Nor do the critics of the ICNC criticize the organization for promoting nonviolence, though Martin would have you believe that nonviolence is the burr under their saddles. The truth is that what bothers the ICNC’s critics is the organization’s integration into the US foreign policy estblishment. It’s not the tactics the ICNC promotes, but the reasons it promotes them, and on whose behalf, that galvanizes the center’s critics. Martin misses this, whether deliberately or not, is unclear.
The Case Against the ICNC
Martin doesn’t name me in his article, and he may never have had me in mind. But all the same, let me summarize my own objections to the ICNC, and its siblings, the AEI (Albert Einstein Institution) and CANVAS (Center for Applied Nonviolent Actions and Strategies), and more broadly, “democracy” promoting organizations like the NED (National Endowment for Democracy, established to take up the former CIA function of meddling in foreign countries’ elections.)
The ICNC and NED are fronts for Western ruling class interests.
These organizations engage with movements abroad to influence them and use them to achieve Western foreign policy goals.
Nonviolent civil disobedience movements can be effective in bringing down governments that have been demoralized or weakened by war, threats of war, sanctions, economic crisis or outside propaganda (delivered via Radio Liberty, Voice of America, NED-funded ‘independent’ media, the Western mass media, and so on) or some combination of the above. Nonviolent civil disobedience movements, by themselves, without outside intervention to disorganize and weaken the governments they seek to change, are usually ineffective. (I provide an example later on in this article.)
By promoting nonviolent civil disobedience the ICNC and CANVAS:
(A) provide tools for activists abroad to overthrow their governments. These tools become effective when Western powers first disorganize and weaken the foreign governments they have targeted for overthrow;
(B) encourage activists at home to adopt nonviolent civil disobedience, pointing to its successes abroad, but ignoring the role played by war, sanctions, economic crisis and propaganda as softening up interventions that help nonviolent civil disobedience to work. This channels domestic activists into a set of activities that, while they may often be successful when used in conjunction with intervention to weaken target governments, are likely to be far less successful otherwise, and may well be completely ineffective and inappropriate to the circumstances.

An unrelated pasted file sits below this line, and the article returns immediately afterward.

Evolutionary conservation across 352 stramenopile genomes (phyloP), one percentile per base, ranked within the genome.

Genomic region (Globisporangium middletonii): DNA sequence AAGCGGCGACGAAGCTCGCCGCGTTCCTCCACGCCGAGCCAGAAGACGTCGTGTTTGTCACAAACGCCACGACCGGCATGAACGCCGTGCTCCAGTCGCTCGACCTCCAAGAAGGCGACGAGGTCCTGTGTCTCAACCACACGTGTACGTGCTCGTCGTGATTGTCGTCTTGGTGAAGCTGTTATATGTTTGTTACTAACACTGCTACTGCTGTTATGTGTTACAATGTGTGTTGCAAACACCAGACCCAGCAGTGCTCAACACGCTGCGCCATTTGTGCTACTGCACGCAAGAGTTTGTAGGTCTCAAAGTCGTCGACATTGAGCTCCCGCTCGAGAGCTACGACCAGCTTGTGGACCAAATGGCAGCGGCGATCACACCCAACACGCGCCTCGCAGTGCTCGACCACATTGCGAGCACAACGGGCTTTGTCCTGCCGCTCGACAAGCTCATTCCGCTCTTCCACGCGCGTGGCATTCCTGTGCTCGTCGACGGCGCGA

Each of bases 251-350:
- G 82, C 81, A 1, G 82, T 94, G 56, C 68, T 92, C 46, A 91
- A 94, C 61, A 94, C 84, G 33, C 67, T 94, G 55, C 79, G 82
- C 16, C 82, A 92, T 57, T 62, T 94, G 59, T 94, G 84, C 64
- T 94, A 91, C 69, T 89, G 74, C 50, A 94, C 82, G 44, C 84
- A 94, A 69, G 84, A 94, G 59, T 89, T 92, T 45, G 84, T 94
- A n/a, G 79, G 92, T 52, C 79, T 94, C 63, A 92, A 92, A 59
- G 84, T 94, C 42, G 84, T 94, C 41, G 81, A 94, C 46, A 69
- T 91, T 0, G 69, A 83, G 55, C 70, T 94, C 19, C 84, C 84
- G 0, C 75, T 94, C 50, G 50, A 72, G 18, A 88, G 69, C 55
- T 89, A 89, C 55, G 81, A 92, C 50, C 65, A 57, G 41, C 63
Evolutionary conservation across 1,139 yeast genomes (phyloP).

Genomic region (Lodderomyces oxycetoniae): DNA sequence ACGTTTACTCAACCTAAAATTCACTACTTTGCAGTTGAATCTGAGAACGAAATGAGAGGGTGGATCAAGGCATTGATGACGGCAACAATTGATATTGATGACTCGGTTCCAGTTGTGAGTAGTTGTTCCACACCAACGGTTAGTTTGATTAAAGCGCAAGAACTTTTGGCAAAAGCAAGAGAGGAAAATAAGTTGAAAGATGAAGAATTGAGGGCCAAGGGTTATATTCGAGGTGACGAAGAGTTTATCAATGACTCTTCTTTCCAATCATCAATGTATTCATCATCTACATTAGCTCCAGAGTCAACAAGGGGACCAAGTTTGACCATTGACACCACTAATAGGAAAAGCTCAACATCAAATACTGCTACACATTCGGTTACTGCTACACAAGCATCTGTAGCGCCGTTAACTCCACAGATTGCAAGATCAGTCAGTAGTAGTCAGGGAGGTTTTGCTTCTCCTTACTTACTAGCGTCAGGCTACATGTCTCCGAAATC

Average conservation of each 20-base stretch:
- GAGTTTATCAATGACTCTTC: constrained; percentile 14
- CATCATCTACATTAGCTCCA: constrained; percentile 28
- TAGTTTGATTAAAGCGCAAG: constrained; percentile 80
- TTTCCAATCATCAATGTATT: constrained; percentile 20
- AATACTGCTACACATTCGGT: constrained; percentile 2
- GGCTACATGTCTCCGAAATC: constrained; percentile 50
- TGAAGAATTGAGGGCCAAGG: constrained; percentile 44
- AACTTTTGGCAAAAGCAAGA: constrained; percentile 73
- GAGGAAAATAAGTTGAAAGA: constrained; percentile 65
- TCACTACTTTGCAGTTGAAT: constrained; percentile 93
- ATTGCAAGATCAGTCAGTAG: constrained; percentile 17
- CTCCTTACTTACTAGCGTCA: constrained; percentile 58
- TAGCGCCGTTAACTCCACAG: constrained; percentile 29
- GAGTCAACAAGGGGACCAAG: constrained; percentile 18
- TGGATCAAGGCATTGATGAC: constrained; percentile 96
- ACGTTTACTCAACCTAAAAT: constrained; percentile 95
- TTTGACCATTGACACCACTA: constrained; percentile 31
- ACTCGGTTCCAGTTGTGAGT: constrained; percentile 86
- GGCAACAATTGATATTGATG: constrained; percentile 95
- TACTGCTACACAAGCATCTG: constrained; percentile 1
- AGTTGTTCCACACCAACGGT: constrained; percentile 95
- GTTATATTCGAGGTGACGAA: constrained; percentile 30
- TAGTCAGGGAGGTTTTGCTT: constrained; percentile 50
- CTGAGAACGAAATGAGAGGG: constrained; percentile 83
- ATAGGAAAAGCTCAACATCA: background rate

The problem with pragmatic nonviolence (the nonviolence based on strategic, not ethical considerations that Gene Sharp, the ICNC’s intellectual godfather champions) is not that it is always ineffective, but that it is not unconditionally more effective than violence, as its promoters claim. It is easy to conceive of circumstances in which nonviolence is the method of choice, but equally easy to conceive of other circumstances in which nonviolence will fail miserably. The position of the ICNC, AEI and Brian Martin is that nonviolence is always more effective than violence, a claim which, to throw Martin’s words back at him, withers under scrutiny and lacks evidence. The complaint against Martin and his fellow pragmatic nonviolence promoters, then, is that what they are promoting is a position that locks domestic activists into a nonviolence that is not always the best tactic for the circumstances at hand.
To strengthen their case, Martin et al point to recent successes abroad, intimating that domestic activists can be equally effective if they use the same techniques. This, however, completely ignores the role Western intervention has played in these countries of weakening governments and providing funding to activists to organize civil disobedience and build media support. No Western government is going to sanction itself, threaten to bomb its own population, distribute anti-government propaganda calling for its overthrow, or pay local activists to agitate for its downfall. Absent these conditions, the chances of civil disobedience working in the United States, Britain, Canada and elsewhere in the Western world to achieve anything close to what has been achieved elsewhere, are slim at best. It’s kind of like saying building a roof will keep you safe from the elements, because, look, those people over there built a roof and now they’re warm and dry, ignoring all the preceding work in building a foundation, frame and walls.
Indeed, the efficacy of these techniques absent help from rich outside donors can be measured by what happened in Georgia, after the Rose Revolutionaries, using techniques of nonviolent civil disobedience, ousted Eduard Shevardnadze, clearing the way for Washington’s new man, Mikheil Saakashvili, to come to power.
A second nonviolence-based revolution should have happened when Saakashvili turned out to be little better than the man he replaced. Instead, nothing.
“Georgia is a semi-democracy,” explains Lincoln Mitchell, who worked for the National Democratic Institute in Georgia from 2002 to 2004. “We have traded one kind of semi-democratic system for another. There is a real need to understand that what happened is another one-party government emerged.”